Daria Martin’s films employ a distinctive aesthetic of 16mm to unfold extra-sensory zones of memory, dream and the unconscious. Curator Juliana Engberg says of the attraction of the works: “Daria’s films take the viewer into a kind sombulant state with their hypnotic pace, use symbolism and myth, they present as dreams in a continuous exploration of character and experience”.
Influenced by performance and choreography, the works embody a sense of inner worlds, and present these emotions as new occurrences carried out through bizarre constructions of actions and objects in space. Like a dream, the works don’t make logical sense, but at the same time they connect almost naturally to an alternative version of reality. They aren’t coherently put together as a linear narrative, but rely on textures, rhythms, patterns, and sound, to fuse together fragments of waking life, and re-mix them into new formations of unraveling and re-occurring moments.
Sensorium Tests, 2012, explores the neurological condition ‘mirror-touch synaesthesia’, a rare and only recently diagnosed condition in which people see someone or something else being touched and feel the touch themselves. Influenced by scientific experiments on this condition, Martin has created a film that reconstructs and explores the empathy, unexpectedness and confusion of this rare sensation. It connects the overall idea of many of her works: the sharing of physical sensations between people and objects, and visually externalising inner worlds.
As well as films, the exhibition also presents paintings and diary entries by Martin’s grandmother that reference dark undertones of psychoanalysis, and relate to the Jungian idea of dreams. Engberg explains: “Jung contended that we share a ‘collective’ consciousness, that our patterns and interconnections follow certain similar characters and attributes and these are traceable to all and shared by all from the particular to the general. Daria’s films, related to her Grandmother’s diaries, are shifting the personal to the collective and travel to myth and dream and the unconscious where Jung (and Freud in a different interpretation) first found them”.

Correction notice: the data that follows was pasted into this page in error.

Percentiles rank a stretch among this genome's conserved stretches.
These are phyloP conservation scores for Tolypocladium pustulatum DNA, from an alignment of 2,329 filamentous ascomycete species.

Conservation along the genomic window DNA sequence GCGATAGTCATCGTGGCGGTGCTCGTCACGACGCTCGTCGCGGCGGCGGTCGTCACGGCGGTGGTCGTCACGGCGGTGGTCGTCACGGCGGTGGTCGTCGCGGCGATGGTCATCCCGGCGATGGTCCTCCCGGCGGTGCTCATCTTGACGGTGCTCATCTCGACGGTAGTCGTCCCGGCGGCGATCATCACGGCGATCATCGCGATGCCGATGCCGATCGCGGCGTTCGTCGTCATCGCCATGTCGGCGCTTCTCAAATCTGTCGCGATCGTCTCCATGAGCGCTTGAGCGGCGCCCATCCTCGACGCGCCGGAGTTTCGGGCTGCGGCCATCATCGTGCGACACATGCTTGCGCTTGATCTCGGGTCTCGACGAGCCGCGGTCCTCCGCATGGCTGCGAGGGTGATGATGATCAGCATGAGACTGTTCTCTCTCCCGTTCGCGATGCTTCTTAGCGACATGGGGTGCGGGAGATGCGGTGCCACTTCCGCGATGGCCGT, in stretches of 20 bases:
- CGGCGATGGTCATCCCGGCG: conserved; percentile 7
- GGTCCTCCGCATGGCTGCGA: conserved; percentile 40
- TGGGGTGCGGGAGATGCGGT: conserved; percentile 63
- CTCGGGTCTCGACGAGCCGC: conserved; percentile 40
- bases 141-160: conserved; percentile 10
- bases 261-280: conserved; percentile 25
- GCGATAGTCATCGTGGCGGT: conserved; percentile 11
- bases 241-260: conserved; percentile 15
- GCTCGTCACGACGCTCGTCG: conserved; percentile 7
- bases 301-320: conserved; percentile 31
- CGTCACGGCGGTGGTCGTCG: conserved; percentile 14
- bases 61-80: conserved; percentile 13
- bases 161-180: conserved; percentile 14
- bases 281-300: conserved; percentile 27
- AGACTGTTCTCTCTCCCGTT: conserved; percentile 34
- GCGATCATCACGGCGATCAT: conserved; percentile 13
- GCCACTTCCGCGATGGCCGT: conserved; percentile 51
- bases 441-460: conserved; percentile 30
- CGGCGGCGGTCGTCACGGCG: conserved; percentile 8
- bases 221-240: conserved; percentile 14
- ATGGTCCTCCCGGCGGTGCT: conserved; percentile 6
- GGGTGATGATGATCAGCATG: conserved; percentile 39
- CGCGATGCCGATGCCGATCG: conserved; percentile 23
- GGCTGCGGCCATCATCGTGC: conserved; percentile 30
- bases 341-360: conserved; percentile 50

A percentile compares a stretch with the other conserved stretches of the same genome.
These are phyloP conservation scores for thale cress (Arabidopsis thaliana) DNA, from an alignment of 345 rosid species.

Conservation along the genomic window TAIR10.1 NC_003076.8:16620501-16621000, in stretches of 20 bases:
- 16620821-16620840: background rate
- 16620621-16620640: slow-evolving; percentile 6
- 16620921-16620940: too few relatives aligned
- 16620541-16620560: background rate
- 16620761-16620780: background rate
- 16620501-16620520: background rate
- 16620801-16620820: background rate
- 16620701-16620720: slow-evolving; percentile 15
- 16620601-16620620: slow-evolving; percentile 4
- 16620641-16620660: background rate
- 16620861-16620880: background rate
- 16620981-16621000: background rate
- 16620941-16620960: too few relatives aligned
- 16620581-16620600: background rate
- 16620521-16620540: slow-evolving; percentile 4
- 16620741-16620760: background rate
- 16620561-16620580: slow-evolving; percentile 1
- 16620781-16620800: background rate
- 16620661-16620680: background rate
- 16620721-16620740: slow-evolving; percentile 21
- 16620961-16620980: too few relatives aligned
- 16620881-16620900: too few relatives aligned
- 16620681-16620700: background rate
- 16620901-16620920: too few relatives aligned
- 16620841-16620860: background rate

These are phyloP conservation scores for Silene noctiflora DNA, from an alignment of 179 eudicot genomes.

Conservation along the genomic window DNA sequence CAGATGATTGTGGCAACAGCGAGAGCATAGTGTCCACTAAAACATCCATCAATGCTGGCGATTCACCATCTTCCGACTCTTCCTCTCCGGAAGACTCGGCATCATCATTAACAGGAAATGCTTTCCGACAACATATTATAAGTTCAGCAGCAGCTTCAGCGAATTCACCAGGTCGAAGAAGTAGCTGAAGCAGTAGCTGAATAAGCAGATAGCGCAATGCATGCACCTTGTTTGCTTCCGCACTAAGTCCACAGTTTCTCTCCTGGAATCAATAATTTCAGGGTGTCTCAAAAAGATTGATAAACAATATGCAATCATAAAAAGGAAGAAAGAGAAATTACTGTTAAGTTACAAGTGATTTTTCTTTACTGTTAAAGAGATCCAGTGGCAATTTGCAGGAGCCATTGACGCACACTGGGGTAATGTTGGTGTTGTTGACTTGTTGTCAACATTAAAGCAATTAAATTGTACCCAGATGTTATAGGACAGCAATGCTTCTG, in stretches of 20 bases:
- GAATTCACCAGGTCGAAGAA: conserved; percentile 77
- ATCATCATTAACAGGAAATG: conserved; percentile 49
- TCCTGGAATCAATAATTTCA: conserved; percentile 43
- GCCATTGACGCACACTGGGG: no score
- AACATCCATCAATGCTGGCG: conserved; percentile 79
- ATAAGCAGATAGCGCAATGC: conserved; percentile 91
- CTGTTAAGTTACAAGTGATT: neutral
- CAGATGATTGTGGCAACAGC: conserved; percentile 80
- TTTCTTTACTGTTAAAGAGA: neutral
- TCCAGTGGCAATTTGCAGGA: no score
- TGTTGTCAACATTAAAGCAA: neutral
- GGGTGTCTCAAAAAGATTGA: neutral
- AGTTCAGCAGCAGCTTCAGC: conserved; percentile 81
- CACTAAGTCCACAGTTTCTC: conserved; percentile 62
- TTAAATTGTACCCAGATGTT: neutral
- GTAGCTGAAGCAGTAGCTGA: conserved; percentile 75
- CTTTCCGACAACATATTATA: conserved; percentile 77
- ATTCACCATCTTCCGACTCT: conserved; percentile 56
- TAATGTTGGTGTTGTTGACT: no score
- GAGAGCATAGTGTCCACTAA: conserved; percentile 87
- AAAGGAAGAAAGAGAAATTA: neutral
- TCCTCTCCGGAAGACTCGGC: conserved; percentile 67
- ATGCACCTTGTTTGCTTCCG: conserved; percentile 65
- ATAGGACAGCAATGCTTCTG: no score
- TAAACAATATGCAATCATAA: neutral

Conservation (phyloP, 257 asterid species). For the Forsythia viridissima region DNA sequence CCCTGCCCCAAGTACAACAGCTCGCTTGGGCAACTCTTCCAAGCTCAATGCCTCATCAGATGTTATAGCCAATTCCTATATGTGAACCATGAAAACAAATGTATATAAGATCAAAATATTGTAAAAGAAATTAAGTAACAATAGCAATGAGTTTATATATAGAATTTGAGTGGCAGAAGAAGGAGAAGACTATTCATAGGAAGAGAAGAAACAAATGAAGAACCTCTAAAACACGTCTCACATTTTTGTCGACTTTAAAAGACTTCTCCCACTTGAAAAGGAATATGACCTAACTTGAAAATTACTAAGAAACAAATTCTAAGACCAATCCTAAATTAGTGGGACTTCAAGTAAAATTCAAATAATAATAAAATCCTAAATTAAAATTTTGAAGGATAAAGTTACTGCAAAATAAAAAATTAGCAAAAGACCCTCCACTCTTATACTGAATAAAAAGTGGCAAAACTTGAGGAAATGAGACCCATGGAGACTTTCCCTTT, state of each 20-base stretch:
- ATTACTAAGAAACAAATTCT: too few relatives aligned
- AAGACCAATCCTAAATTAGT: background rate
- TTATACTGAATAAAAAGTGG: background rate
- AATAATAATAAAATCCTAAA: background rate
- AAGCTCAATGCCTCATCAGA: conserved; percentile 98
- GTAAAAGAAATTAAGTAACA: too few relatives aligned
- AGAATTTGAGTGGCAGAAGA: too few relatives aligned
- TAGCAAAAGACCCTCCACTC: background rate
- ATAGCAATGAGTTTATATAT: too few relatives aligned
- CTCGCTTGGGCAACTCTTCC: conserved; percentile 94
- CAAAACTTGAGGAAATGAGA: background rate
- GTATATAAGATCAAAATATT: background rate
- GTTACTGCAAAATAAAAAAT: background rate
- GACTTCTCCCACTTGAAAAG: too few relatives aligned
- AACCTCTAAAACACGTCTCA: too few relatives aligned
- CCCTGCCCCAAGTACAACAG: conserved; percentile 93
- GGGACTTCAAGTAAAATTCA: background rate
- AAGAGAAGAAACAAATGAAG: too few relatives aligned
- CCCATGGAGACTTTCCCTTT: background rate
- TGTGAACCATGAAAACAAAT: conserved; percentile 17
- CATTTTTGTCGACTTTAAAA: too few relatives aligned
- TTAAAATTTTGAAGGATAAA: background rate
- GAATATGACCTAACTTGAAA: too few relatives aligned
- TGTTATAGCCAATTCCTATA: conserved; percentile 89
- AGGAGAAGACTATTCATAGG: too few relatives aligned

Martin’s treatment of the medium of film also feeds into the friction between real life and its re-interpretations. The archival quality of 16mm film suggests realistic scenarios that are broken apart by evoking fantasy worlds, a reminder that film, and art, is constructed. This is carried through to elements of art history, architecture, fashion, and theatre. Engberg says of these references: “Daria employs tableaux, linking her films to other depictions from art history, such as the paintings of the Symbolists and Surrealists, as well as the costumes and attitudes of the Bauhaus theatre”.
Birds, 2001, is composed of five dancers whose costumes and set is designed with low-tech materials including cellophane and painted cardboard shapes, and props such as coloured balls, wheels, and rods. The makeshift nature of the scene light-heartedly points to ephemeral aspects of art and cultural movements that can easily fall apart.
Martin’s films are distinctive and intriguing through their sensuous imagery, playful historical references, mismatching of reality with fantasy, and an embodiment of human sensations that usually can not be described. She remixes art forms and eras to light-heartedly deconstruct the art world, while also reconstructing dreams and nightmares to externalise internal psychological states of the unconscious. The works are rich with a texture that, as if we are experiencing mirror-touch synaesthesia, we can almost physically feel ourselves.
Australian Centre for Contemporary Art
25 May to 28 July, 2013
Sensorium Tests, 2012, 16mm film
Birds, 2001, 16mm film
Courtesy the artist and Maureen Paley, London.